The secrets of the animal kingdom just might be hidden within piles of animal crap.
A hybrid baboon at Kafue National Park in Zambia. These baboons inspired the faecal DNA sequencing work. Image: Kenneth Chiou
That, at least, is the working theory of two scientists who have come up with a method for sequencing the entire genome of baboons and other mammals, using the animals' poop. Eventually, the technique might be used to shed light on some of the world's most poorly-studied wild animals.
Kenneth L. Chiou and Christina Bergey were anthropologists studying how genetic material is transferred between different species of baboons in the Zambian wilderness, but they kept running into trouble collecting baboon blood samples they needed to complete their work.
"Baboons are really big and really smart," Chiou told Gizmodo. "It's hard to trap them."
Chiou would build cages and bait the animals with dried corn, then spend months trying to convince them to not run away when they saw him, or when he approached the cage to close it after they'd taken the bait. Even those baboons he managed to trap would often get away.
"They broke my cages. They popped out of my cages. It was really hard," he said. "But we thought that if you could do this with faeces you could do it without all of that trouble. Even if they run away from you, they leave droppings you can go and pick up."
Chiou, a PhD student in his final year at Washington University, and Bergey, now a post-doc at Penn State, currently have a paper on their method for studying baboon genetics using poop under peer review. (A pre-print can be found here.) They have already put the method -- dubbed "FecalSeq" -- to use in their own work.
Extracting DNA from animal poop is nothing new. But previously, it has been difficult to sequence more than small snippets of an animal's genetic code from its faeces. The trouble is that there is lots of bacteria in poop, and it can be difficult for DNA sequencing technology to tell DNA from the bacteria and its host animal apart. Not to mention, DNA in faeces is often fragmented and scarce.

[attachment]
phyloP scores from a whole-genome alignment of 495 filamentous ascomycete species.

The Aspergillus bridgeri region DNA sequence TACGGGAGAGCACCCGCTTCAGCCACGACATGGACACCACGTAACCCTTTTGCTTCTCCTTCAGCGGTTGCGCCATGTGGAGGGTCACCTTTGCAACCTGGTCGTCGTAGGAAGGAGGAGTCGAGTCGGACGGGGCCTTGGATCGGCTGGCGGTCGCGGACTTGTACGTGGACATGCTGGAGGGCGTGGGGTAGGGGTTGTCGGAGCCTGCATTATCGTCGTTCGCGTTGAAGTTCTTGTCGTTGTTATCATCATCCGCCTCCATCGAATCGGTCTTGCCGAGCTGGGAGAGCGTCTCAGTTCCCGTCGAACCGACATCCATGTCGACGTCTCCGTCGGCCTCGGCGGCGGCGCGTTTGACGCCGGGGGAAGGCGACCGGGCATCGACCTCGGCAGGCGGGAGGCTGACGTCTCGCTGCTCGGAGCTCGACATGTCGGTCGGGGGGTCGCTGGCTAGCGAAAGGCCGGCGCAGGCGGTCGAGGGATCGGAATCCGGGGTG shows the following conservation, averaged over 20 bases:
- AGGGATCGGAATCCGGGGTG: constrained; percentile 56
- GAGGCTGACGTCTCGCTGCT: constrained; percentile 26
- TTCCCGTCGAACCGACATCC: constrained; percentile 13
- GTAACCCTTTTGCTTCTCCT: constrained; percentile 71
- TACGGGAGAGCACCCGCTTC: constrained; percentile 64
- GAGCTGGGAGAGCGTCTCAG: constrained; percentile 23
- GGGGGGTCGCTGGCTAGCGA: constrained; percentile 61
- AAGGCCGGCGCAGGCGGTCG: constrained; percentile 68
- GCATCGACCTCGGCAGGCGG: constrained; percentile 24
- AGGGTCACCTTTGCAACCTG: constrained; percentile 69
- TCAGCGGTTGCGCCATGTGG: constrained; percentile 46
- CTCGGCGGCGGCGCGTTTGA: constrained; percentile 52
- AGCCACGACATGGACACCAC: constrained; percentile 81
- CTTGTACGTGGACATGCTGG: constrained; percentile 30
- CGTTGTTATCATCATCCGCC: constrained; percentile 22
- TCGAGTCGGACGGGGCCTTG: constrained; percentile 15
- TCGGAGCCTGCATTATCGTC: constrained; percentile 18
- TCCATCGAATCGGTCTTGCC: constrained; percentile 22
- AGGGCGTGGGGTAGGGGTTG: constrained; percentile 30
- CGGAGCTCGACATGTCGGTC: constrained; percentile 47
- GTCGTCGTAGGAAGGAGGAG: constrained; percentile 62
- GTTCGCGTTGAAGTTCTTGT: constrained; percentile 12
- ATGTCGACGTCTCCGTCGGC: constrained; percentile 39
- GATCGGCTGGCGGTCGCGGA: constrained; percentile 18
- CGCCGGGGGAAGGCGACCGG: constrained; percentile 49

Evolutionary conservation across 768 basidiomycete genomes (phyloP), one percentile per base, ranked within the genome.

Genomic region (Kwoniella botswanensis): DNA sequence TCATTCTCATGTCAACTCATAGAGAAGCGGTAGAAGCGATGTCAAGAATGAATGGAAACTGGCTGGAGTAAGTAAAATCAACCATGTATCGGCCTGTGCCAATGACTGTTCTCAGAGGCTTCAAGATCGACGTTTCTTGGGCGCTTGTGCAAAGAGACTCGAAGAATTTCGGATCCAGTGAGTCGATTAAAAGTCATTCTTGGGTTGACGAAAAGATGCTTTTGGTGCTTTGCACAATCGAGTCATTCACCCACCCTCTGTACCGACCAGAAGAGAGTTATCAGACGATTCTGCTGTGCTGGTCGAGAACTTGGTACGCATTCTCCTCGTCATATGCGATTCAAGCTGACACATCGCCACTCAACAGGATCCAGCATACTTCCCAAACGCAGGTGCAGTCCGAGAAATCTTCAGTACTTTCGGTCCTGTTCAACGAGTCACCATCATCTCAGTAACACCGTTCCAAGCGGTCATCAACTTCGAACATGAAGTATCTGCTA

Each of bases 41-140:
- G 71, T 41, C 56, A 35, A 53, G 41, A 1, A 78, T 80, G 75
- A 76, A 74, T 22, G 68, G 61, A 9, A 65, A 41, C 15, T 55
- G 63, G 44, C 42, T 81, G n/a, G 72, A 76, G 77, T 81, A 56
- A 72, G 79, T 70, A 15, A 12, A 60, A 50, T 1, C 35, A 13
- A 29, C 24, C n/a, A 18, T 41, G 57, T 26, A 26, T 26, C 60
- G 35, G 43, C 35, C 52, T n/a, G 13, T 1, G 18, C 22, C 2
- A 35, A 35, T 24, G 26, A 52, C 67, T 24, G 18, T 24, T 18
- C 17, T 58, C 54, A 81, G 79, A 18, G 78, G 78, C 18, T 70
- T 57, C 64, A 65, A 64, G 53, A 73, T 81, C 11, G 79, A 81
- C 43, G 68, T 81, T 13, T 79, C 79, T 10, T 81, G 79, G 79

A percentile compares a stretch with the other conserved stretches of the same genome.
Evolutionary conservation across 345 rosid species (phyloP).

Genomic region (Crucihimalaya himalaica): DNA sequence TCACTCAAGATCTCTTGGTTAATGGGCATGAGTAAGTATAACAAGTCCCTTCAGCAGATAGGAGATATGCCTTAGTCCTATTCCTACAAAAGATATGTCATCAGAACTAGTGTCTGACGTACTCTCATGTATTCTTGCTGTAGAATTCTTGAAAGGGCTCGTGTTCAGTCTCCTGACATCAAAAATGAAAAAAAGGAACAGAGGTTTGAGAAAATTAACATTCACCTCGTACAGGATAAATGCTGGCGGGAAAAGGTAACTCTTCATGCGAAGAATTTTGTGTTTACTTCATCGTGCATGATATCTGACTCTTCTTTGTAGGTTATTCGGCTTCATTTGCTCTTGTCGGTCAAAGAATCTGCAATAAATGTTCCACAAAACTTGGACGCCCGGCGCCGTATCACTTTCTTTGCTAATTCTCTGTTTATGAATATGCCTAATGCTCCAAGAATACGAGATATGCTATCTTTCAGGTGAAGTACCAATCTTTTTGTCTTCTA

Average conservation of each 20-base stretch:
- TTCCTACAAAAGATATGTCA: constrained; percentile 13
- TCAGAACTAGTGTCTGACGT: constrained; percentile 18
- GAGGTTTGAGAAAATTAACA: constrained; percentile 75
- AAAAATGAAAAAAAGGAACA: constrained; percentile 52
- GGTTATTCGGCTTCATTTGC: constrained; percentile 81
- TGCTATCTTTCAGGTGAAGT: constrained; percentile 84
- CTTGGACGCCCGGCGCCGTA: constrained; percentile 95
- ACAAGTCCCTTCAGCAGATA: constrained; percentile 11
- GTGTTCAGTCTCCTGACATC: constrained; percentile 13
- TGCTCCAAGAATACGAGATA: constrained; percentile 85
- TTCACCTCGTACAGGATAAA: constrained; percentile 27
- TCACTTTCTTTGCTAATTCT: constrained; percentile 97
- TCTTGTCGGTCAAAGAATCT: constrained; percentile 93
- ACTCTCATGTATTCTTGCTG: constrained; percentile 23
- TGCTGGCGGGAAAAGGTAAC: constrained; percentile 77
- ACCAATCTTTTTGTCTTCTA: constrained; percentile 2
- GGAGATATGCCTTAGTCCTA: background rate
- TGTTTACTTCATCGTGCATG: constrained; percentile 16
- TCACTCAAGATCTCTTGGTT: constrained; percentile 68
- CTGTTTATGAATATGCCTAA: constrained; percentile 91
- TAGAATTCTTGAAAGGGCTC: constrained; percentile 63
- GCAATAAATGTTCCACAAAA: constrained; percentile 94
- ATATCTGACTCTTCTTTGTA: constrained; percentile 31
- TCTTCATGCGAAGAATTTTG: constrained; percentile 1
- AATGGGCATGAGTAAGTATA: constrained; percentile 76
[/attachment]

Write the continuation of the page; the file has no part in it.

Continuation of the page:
What Chiou and Bergey have done is develop a cheap, easy way to separate bacterial DNA from its host's. There are short stretches of DNA, called CpG islands, that bind themselves to other parts of the DNA molecule during a process called methylation. In animal and bacterial genomes, the density of CpG islands during methylation is distinctly different. The pair was able to exploit this difference in density, using proteins to selectively bind and isolate animal DNA, then using magnets to separate it out.
This work was a riff on earlier work by scientists who developed a method to separate gut bacteria from human DNA, in order to study the human microbiome. Those scientists developed a kit that would allow other scientists studying the microbiome to do the same. Chiou and Bergey bought the kit and simply reversed the process, pulling out the host DNA instead of the bacterial.
"We basically flipped that method," Chiou said. "We're using this protein as bait to fish the animal genome out of this mix."
Their intent is not just to make collecting DNA from skittish species like baboons easier. Eventually, Chiou and Bergey hope that researchers studying animals rarely encountered by humans -- like the elusive jaguar -- might also put FecalSeq to use, to learn more about those reclusive critters and aid in conservation.
"There are some really cryptic, rare animals that we really only know about through faeces," Chiou said. "I'd love to see this used for animals like the Amazon bush dog. You could spend your whole life in the Amazon and not see it at all."